Alumnus, active Rotary Club member, gives back through scholarship

By Lauren Winton

Published: Nov 11, 2020 10:12:00 AM

Bill and Susan Smith Bill and Susan Smith

Stepping off the train at Auburn, Alabama for the first time, 17-year-old Bill Smith, ’67 bachelor’s and ’69 master’s in electrical engineering, had never been to Alabama before much less the campus. Luckily, there to help him find his way was a friendly face of the Auburn Family.

“I stepped off the train and I had no idea where I was going. I know I looked totally lost,” Smith said. “This nice woman in a car stops and says, ‘Can I help you?’ I told her where I needed to go, I just didn’t know where it was, nor how to get there. She was very kind and gave me a ride.”

As Smith recalled, every encounter he had that week was equally as cordial. His roommate was kind enough to go to the train station and help him load his traveling trunk in his truck to help Smith move into their room. And then when he went to orientation in the amphitheater, Smith knew he had come to the right campus.

“They started playing ‘War Eagle.’ I didn’t know the song at the time. But there was something so incredible about the atmosphere and the people. I knew this was where I wanted to stay for my degree,” Smith said.

Before that life-changing week, Smith had made up his mind to transfer out of Auburn and into Georgia Tech as soon as he could. But after spending time with the Auburn Family and being on campus, he changed his mind.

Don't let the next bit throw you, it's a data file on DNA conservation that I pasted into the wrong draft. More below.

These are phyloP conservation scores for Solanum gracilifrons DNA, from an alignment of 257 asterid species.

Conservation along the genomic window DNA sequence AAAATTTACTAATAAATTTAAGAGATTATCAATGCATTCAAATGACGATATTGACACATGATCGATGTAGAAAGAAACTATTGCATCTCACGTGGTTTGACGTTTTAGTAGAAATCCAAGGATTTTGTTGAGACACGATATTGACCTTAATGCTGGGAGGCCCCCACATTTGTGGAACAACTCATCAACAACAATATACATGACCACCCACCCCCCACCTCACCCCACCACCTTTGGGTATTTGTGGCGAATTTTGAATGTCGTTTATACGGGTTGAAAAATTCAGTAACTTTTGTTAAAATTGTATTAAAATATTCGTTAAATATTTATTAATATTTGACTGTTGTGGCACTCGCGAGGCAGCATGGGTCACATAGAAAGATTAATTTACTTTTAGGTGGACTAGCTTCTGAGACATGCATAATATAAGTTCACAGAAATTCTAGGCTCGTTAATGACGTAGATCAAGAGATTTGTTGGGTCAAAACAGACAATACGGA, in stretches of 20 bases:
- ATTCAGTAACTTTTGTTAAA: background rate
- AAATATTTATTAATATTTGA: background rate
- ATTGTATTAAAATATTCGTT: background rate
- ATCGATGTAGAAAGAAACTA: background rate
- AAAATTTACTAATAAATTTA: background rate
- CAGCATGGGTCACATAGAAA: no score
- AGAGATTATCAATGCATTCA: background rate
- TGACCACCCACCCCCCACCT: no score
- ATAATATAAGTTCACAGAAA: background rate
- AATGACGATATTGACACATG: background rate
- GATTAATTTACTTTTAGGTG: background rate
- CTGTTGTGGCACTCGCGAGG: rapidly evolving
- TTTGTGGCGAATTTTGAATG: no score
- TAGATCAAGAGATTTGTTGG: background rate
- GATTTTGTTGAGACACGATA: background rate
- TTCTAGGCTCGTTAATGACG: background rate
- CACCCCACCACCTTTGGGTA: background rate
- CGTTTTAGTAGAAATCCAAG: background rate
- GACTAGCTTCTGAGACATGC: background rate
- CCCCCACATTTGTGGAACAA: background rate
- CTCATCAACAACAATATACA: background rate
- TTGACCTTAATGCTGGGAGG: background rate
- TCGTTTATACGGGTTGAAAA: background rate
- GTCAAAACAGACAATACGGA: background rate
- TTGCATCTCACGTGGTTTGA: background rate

“I lived in Atlanta for three years when in grammar school, and I was a huge Georgia Tech fan. That was during the time when Bobby Dodd was coach and Tech had a strong football team,” Smith said. “The only thing I knew about Auburn was that they played Georgia Tech in football every year.”

Smith grew up in a large family. He was the oldest of seven kids. So he knew that when it was time to go to college, he would need the support of scholarships. He filled out an application for a Naval ROTC scholarship, naming Georgia Tech as his No. 1 choice, Notre Dame as his second choice and the University of Virginia as his third choice. “Throwing a dart at a dart board, I picked Auburn University as my last choice,” Smith said.  

He went through his first year without a hitch. It was at the end of the year when he had his annual military physical that things changed drastically. “As it turns out, I am diabetic,” Smith said. “I had no idea. So, I lost my scholarship.”

Smith returned home for the summer and started working to save money. He saved up enough to get through another two quarters his second year. He continued to work through school and eventually got a job as a draftsman on a NASA research project in the Department of Electrical Engineering. He earned enough money to finish his junior and senior year, working part time. Smith received his bachelor’s degree in June of 1967.

“As I approached graduation, I called my dad and told him I had some really nice job offers with attractive salaries, however, none of them were in work areas that were appealing to me. So, I opted for graduate school, and as an engineer himself, my dad was thrilled,” Smith said.